Cuban Solenodon (Solenodon cubanus)
[Photo] Solenodon cubanus (Atopogale cubana), pl:Almik kuba??ski, en:Cuban Solenodon. By Monika Betley
The Cuban Solenodon (known as the Almiqui in Cuba) (Atopogale cubana, Solenodon cubanus) is an insectivore native to Cuba. It belongs to the family Solenodontidae along with a similar species, the Haitian Solenodon (Solenodon paradoxus). The solenodon is unusual among mammals in that its saliva is venomous.
Since its discovery in 1861 by the German naturalist Wilhelm Peters, only 36 had ever been caught. By 1970, some thought that the Cuban solenodon had become extinct, since no specimens had been found since 1890. On June 2, 1970, the Cuban Solenodon was classified as endangered. However, three were captured in 1974 and 1975, and subsequent surveys showed that it still occurred in many places in central and western Oriente Province, at the eastern end of Cuba. However, it is rare everywhere. Prior to 2003, the most recent sighting was in 1999 mainly because it is a nocturnal burrower, living underground, and thus is very rarely seen. The Cuban Solenodon that was found in 2003, named Alejandrito, brought the number ever caught to 37. He weighed 24 ounces and was healthy. He was released back into the wild after two days of scientific study were completed.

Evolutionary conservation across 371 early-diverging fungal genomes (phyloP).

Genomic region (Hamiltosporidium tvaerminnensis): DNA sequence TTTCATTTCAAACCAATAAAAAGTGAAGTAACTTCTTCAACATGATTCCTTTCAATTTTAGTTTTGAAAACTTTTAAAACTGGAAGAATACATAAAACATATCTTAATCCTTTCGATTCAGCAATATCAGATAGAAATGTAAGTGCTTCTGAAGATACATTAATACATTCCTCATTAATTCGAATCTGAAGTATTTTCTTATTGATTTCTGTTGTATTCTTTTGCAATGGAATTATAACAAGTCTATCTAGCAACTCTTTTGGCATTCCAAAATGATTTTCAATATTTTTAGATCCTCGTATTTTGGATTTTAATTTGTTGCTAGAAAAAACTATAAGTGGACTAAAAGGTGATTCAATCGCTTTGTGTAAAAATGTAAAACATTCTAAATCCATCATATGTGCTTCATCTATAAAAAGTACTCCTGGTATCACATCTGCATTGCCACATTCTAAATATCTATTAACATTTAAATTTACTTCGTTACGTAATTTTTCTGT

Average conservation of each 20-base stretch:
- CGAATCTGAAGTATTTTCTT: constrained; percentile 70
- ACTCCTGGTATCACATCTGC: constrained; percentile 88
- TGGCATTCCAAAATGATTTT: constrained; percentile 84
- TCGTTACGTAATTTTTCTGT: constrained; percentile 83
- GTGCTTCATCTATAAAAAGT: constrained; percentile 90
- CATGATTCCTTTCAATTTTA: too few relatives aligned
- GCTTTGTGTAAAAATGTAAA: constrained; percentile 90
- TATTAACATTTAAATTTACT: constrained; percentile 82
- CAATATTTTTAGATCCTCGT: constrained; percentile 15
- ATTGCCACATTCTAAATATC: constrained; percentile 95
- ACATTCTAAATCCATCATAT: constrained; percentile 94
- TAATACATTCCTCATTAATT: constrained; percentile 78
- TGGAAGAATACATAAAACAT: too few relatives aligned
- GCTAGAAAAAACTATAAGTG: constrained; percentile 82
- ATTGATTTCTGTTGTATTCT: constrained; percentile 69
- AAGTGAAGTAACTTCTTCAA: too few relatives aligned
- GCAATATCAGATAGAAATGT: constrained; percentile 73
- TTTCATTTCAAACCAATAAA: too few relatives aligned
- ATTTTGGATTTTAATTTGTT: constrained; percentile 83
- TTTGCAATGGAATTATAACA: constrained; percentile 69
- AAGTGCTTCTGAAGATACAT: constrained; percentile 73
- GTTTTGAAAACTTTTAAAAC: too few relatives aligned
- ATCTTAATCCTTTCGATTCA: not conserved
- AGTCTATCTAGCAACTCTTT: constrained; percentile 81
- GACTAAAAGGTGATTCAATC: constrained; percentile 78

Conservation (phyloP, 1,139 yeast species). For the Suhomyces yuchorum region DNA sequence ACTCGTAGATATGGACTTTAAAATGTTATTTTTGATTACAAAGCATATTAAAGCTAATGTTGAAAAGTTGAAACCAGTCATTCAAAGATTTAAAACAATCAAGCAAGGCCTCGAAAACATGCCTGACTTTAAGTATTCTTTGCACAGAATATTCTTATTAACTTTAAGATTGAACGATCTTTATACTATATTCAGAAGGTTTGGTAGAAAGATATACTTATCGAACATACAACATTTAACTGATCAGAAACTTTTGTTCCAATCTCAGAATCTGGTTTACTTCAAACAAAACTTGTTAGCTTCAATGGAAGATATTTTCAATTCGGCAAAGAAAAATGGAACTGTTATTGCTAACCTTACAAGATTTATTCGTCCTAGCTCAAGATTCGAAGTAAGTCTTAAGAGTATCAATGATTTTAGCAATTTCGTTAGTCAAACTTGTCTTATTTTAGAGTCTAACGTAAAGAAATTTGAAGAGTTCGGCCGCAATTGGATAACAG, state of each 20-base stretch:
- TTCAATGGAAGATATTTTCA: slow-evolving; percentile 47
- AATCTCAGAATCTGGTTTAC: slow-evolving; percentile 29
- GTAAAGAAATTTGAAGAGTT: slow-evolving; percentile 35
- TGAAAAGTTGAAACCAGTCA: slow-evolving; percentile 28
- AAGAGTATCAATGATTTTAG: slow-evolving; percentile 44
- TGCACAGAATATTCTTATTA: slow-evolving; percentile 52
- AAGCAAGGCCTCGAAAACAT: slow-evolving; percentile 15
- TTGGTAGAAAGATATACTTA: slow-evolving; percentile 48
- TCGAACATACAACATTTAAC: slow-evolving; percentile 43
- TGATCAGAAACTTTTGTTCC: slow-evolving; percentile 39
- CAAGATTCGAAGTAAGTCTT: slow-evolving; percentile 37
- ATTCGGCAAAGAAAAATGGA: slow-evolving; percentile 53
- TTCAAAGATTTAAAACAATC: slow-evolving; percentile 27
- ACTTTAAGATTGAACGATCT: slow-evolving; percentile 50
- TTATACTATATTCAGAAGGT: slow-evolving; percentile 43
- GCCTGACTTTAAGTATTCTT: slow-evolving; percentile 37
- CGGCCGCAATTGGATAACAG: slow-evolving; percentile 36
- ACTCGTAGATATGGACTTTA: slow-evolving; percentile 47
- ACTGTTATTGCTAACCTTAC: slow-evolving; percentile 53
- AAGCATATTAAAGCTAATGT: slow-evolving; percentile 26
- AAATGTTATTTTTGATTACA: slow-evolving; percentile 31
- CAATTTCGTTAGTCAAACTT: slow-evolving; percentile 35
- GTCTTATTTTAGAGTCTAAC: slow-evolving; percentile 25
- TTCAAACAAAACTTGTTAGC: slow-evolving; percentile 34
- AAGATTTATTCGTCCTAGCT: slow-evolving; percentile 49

With small eyes, and dark brown to black hair, it is sometimes compared to a shrew, although it most closely resembles members of the family Tenrecidae, of Madagascar. It is 16-22 inches (40-55 centimeters) long from nose to tail and resembles a large brown rat with an extremely elongated snout and a long, naked, scaly tail.
While it is not yet extinct, it is still an endangered species, in part because it only breeds a single litter of one to three in a year, and, like the Agouta, because of predation by species that were introduced by humans.